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Denise and I recently returned from a 10 day swing through the National Parks of Bryce, Glen Canyon, Grand Canyon (North Rim) and Zion. In addition to the amazing scenery, hikes, raft trips, jeep rides and afternoon gin-'n-tonics, we did do some book reading and book shopping. Our audio book... Continue reading
Posted Aug 20, 2018 at The Book Shopper
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When I have to share the already narrow, crumbling sidewalks of Midtown Atlanta with speeding, silent scooters, ridden by well balanced, carefree, young people, I will I admit I have evil thoughts about vandalizing the offending vehicles. And I am not only one, as reported in the August 18, 2018... Continue reading
Posted Aug 18, 2018 at Down & Outbound: The Hub
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One of my many excuses for not posting in a couple of months is that I had been writing a longer piece for Tropics of Meta, which describes itself as Historiography for the Masses. This political and thought provoking website examines popular culture and current events through an historical lens.... Continue reading
Posted Aug 7, 2018 at The Book Shopper
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In the late 1930s and early 1940s, the famous photographer Walker Evans took black and white photographs of riders on the New York City subway. The book Many Are Called includes 89 of these photographs with an introductory essay by James Agee. It was not published until 1966 because Evans... Continue reading
Posted Jul 15, 2018 at Down & Outbound: The Hub
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The recent deaths of writers Tom Wolfe and Philip Roth provided me the opportunity to revisit more than just their books and novels, but gave me license to re-examine what I had written about them in The Book Shopper: A Life in Review (2009), this blog's namesake. Rather than force... Continue reading
Posted Jun 9, 2018 at The Book Shopper
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Last year I started reading challenging books to grandson Myrick and now I have a granddaughter Zoey who likes to be read to as well. Here I am sharing David Halberstam's The Coldest Winter: America and the Korean War (2007). Halberstam devotes several background chapters to General Douglas MacArthur the... Continue reading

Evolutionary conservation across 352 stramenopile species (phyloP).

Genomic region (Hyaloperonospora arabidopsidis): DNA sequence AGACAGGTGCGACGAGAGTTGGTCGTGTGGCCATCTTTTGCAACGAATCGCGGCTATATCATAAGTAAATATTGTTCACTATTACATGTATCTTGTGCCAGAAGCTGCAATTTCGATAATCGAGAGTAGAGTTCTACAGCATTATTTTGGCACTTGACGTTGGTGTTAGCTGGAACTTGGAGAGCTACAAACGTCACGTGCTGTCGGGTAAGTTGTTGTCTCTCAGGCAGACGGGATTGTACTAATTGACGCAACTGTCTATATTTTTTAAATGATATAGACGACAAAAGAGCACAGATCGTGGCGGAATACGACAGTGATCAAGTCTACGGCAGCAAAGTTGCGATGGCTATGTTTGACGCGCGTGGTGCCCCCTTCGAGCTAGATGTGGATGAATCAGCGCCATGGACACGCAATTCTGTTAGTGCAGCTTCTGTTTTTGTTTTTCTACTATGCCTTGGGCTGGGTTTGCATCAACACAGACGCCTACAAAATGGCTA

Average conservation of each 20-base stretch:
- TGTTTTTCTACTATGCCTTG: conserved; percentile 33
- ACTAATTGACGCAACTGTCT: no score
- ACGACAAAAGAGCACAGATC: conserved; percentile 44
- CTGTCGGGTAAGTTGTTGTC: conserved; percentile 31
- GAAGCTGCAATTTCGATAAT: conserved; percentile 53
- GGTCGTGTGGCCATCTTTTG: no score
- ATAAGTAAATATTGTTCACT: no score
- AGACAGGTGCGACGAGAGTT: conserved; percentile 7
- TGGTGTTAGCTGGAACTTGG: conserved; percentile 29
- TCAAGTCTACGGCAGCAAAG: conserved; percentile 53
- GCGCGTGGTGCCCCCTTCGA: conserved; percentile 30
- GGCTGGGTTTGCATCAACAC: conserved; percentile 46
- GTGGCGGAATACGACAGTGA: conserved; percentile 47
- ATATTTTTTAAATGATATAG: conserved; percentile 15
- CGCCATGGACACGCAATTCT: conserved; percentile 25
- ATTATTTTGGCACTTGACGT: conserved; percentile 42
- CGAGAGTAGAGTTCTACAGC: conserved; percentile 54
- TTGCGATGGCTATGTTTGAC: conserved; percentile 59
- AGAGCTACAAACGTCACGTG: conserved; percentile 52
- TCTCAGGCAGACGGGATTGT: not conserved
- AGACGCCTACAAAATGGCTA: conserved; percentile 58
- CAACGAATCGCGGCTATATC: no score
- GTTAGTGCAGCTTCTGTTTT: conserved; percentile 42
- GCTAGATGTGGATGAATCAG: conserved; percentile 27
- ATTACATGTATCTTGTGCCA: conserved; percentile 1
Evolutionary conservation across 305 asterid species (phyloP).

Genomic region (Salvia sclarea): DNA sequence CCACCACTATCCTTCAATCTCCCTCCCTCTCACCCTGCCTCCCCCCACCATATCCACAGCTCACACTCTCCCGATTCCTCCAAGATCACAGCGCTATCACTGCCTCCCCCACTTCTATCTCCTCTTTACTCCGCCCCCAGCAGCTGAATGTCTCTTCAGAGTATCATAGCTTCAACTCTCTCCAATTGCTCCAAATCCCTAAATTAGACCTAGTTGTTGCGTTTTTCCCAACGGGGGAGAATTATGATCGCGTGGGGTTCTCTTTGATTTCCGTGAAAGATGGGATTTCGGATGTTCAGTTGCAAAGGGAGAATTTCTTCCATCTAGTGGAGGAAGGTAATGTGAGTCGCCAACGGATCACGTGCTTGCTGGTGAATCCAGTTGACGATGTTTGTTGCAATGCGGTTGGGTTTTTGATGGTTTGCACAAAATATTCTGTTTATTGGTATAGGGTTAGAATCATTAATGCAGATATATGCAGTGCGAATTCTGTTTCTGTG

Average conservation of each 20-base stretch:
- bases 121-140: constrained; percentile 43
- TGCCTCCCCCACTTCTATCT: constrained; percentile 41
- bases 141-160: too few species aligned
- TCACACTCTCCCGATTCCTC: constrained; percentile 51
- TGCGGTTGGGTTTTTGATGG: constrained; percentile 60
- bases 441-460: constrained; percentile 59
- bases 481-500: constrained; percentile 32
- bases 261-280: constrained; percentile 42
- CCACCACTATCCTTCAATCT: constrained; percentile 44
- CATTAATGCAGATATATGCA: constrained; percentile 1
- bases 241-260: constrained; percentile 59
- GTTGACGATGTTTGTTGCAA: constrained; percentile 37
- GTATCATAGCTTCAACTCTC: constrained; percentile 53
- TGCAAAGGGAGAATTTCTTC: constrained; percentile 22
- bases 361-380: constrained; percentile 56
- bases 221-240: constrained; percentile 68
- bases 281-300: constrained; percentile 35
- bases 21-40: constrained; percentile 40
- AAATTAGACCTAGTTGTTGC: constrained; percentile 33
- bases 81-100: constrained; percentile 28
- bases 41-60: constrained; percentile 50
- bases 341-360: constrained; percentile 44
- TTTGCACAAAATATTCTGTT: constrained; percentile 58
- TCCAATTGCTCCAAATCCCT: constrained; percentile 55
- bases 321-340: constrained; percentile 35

Posted May 11, 2018 at The Book Shopper
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Apparently readers around my adopted Little Library are starved for decent books to read because two days after restocking the library with these offerings, the shelves were empty again. Continue reading
Posted May 7, 2018 at The Book Shopper
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In a posting from October, 2016 I featured one of the quaint, small libraries in a city park near my house that had fallen in disrepair and suffered from a dearth of books. It's only offering was pro football coach Pete Carroll's treatise on coaching and winning. (Why does it... Continue reading
Posted Apr 29, 2018 at The Book Shopper
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March 30th, 2018 was the first anniversary of the I-85 bridge burn and collapse here in Atlanta. We all remember where we were when we saw the black plumes belching over the late afternoon skyline. As I was taking a MARTA train from downtown Atlanta to my home Decatur, I... Continue reading
Posted Apr 7, 2018 at Down & Outbound: The Hub
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One of the ways I have managed to keep the baseball flames lit in the off season is by revisiting Neal and Constance McCabe's Baseball's Golden Age: The Photographs of Charles M. Conlon (1993). I took it off my baseball book shelf after a recent visit to the Joe Jackson... Continue reading
Posted Mar 28, 2018 at The Book Shopper
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This is a shout out to that tattered paperback --- a yellowed time capsule that continues to be in circulation while withstanding the onslaught of E-books and the proliferation of audio books. Unlike more modern fanfare, these evocative paperbacks can bring back memories of our reading youth, do they not?... Continue reading
Posted Mar 17, 2018 at The Book Shopper
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You can cross The Shoeless Joe Jackson Baseball Museum in Greenville, South Carolina off my Let's-Not-Set-the-Bar-Too-High Bucket List. (I think people put a lot of pressure on themselves with exotic Bucket Lists, which can shorten their lives...) Located in Jackson's actual home near the minor league stadium, Fluor Field, the... Continue reading
Posted Feb 25, 2018 at The Book Shopper
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In this scene from movie "The Darkest Hour" Winston Churchill, played by Gary Oldman, queries riders on the London Underground whether Great Britain should sue for peace or fight the Nazis on the beaches, the landing zones, fields and streets etc. It was the emotional zenith of the movie, but... Continue reading
Posted Feb 8, 2018 at Down & Outbound: The Hub